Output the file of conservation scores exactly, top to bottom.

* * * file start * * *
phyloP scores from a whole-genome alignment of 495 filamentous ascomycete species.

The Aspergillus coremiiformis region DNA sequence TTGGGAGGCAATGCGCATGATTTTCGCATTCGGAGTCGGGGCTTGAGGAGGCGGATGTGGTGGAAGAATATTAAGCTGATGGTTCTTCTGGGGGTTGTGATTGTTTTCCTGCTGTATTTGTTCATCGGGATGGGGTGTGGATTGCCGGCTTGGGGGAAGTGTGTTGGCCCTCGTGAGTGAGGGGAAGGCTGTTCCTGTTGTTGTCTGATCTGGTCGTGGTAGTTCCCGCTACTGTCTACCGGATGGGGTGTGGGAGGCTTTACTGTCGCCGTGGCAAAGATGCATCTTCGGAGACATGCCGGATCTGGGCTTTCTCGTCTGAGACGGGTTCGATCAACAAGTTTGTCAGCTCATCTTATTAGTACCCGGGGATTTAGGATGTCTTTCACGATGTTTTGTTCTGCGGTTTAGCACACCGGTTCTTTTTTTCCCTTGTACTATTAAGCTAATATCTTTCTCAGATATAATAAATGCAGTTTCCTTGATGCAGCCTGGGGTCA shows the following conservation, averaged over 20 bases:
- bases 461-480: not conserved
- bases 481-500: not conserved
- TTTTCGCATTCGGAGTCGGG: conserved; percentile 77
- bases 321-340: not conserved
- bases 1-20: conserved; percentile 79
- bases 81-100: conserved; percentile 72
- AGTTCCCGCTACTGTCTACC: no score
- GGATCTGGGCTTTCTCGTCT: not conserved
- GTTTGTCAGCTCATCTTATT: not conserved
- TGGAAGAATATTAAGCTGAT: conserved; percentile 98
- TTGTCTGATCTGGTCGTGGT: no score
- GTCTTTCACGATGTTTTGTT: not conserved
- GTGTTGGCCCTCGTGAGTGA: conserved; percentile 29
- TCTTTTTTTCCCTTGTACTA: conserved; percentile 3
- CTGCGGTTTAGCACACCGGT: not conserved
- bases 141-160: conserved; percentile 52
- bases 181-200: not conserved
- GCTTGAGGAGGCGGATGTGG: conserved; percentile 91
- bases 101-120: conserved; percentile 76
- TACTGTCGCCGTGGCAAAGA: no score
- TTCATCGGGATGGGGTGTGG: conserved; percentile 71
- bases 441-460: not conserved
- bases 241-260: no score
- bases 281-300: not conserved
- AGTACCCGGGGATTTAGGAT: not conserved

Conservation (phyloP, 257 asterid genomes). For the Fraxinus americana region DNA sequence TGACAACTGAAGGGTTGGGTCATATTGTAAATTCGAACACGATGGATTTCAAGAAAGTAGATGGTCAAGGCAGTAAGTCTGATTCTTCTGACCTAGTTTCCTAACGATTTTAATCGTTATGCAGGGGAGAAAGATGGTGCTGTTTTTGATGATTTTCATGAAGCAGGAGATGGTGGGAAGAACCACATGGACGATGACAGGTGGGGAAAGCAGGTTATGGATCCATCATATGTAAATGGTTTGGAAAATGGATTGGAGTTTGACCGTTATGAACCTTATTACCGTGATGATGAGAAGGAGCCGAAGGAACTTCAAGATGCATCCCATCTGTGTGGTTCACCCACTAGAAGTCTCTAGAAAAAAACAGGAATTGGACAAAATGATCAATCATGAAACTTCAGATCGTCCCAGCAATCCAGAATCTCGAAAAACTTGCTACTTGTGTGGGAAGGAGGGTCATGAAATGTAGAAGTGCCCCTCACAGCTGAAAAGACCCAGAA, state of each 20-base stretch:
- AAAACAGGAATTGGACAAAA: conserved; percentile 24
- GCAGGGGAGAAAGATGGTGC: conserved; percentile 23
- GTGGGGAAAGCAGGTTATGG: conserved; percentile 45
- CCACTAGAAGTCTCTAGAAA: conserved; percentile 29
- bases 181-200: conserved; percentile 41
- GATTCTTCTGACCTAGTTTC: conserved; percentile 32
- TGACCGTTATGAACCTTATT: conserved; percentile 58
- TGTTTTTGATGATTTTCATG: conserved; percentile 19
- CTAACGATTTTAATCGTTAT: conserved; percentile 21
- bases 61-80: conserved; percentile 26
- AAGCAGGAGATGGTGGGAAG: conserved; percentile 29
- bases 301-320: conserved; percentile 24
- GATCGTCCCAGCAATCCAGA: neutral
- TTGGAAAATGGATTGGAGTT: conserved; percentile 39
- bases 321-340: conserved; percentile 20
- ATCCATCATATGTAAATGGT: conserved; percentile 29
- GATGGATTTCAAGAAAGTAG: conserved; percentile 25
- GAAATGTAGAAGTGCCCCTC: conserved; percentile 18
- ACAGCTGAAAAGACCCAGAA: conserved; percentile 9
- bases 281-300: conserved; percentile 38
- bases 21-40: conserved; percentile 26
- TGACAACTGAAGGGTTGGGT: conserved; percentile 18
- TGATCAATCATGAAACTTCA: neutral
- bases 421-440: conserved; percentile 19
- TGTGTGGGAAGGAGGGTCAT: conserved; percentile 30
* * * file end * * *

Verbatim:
phyloP scores from a whole-genome alignment of 495 filamentous ascomycete species.

The Aspergillus coremiiformis region DNA sequence TTGGGAGGCAATGCGCATGATTTTCGCATTCGGAGTCGGGGCTTGAGGAGGCGGATGTGGTGGAAGAATATTAAGCTGATGGTTCTTCTGGGGGTTGTGATTGTTTTCCTGCTGTATTTGTTCATCGGGATGGGGTGTGGATTGCCGGCTTGGGGGAAGTGTGTTGGCCCTCGTGAGTGAGGGGAAGGCTGTTCCTGTTGTTGTCTGATCTGGTCGTGGTAGTTCCCGCTACTGTCTACCGGATGGGGTGTGGGAGGCTTTACTGTCGCCGTGGCAAAGATGCATCTTCGGAGACATGCCGGATCTGGGCTTTCTCGTCTGAGACGGGTTCGATCAACAAGTTTGTCAGCTCATCTTATTAGTACCCGGGGATTTAGGATGTCTTTCACGATGTTTTGTTCTGCGGTTTAGCACACCGGTTCTTTTTTTCCCTTGTACTATTAAGCTAATATCTTTCTCAGATATAATAAATGCAGTTTCCTTGATGCAGCCTGGGGTCA shows the following conservation, averaged over 20 bases:
- bases 461-480: not conserved
- bases 481-500: not conserved
- TTTTCGCATTCGGAGTCGGG: conserved; percentile 77
- bases 321-340: not conserved
- bases 1-20: conserved; percentile 79
- bases 81-100: conserved; percentile 72
- AGTTCCCGCTACTGTCTACC: no score
- GGATCTGGGCTTTCTCGTCT: not conserved
- GTTTGTCAGCTCATCTTATT: not conserved
- TGGAAGAATATTAAGCTGAT: conserved; percentile 98
- TTGTCTGATCTGGTCGTGGT: no score
- GTCTTTCACGATGTTTTGTT: not conserved
- GTGTTGGCCCTCGTGAGTGA: conserved; percentile 29
- TCTTTTTTTCCCTTGTACTA: conserved; percentile 3
- CTGCGGTTTAGCACACCGGT: not conserved
- bases 141-160: conserved; percentile 52
- bases 181-200: not conserved
- GCTTGAGGAGGCGGATGTGG: conserved; percentile 91
- bases 101-120: conserved; percentile 76
- TACTGTCGCCGTGGCAAAGA: no score
- TTCATCGGGATGGGGTGTGG: conserved; percentile 71
- bases 441-460: not conserved
- bases 241-260: no score
- bases 281-300: not conserved
- AGTACCCGGGGATTTAGGAT: not conserved

Conservation (phyloP, 257 asterid genomes). For the Fraxinus americana region DNA sequence TGACAACTGAAGGGTTGGGTCATATTGTAAATTCGAACACGATGGATTTCAAGAAAGTAGATGGTCAAGGCAGTAAGTCTGATTCTTCTGACCTAGTTTCCTAACGATTTTAATCGTTATGCAGGGGAGAAAGATGGTGCTGTTTTTGATGATTTTCATGAAGCAGGAGATGGTGGGAAGAACCACATGGACGATGACAGGTGGGGAAAGCAGGTTATGGATCCATCATATGTAAATGGTTTGGAAAATGGATTGGAGTTTGACCGTTATGAACCTTATTACCGTGATGATGAGAAGGAGCCGAAGGAACTTCAAGATGCATCCCATCTGTGTGGTTCACCCACTAGAAGTCTCTAGAAAAAAACAGGAATTGGACAAAATGATCAATCATGAAACTTCAGATCGTCCCAGCAATCCAGAATCTCGAAAAACTTGCTACTTGTGTGGGAAGGAGGGTCATGAAATGTAGAAGTGCCCCTCACAGCTGAAAAGACCCAGAA, state of each 20-base stretch:
- AAAACAGGAATTGGACAAAA: conserved; percentile 24
- GCAGGGGAGAAAGATGGTGC: conserved; percentile 23
- GTGGGGAAAGCAGGTTATGG: conserved; percentile 45
- CCACTAGAAGTCTCTAGAAA: conserved; percentile 29
- bases 181-200: conserved; percentile 41
- GATTCTTCTGACCTAGTTTC: conserved; percentile 32
- TGACCGTTATGAACCTTATT: conserved; percentile 58
- TGTTTTTGATGATTTTCATG: conserved; percentile 19
- CTAACGATTTTAATCGTTAT: conserved; percentile 21
- bases 61-80: conserved; percentile 26
- AAGCAGGAGATGGTGGGAAG: conserved; percentile 29
- bases 301-320: conserved; percentile 24
- GATCGTCCCAGCAATCCAGA: neutral
- TTGGAAAATGGATTGGAGTT: conserved; percentile 39
- bases 321-340: conserved; percentile 20
- ATCCATCATATGTAAATGGT: conserved; percentile 29
- GATGGATTTCAAGAAAGTAG: conserved; percentile 25
- GAAATGTAGAAGTGCCCCTC: conserved; percentile 18
- ACAGCTGAAAAGACCCAGAA: conserved; percentile 9
- bases 281-300: conserved; percentile 38
- bases 21-40: conserved; percentile 26
- TGACAACTGAAGGGTTGGGT: conserved; percentile 18
- TGATCAATCATGAAACTTCA: neutral
- bases 421-440: conserved; percentile 19
- TGTGTGGGAAGGAGGGTCAT: conserved; percentile 30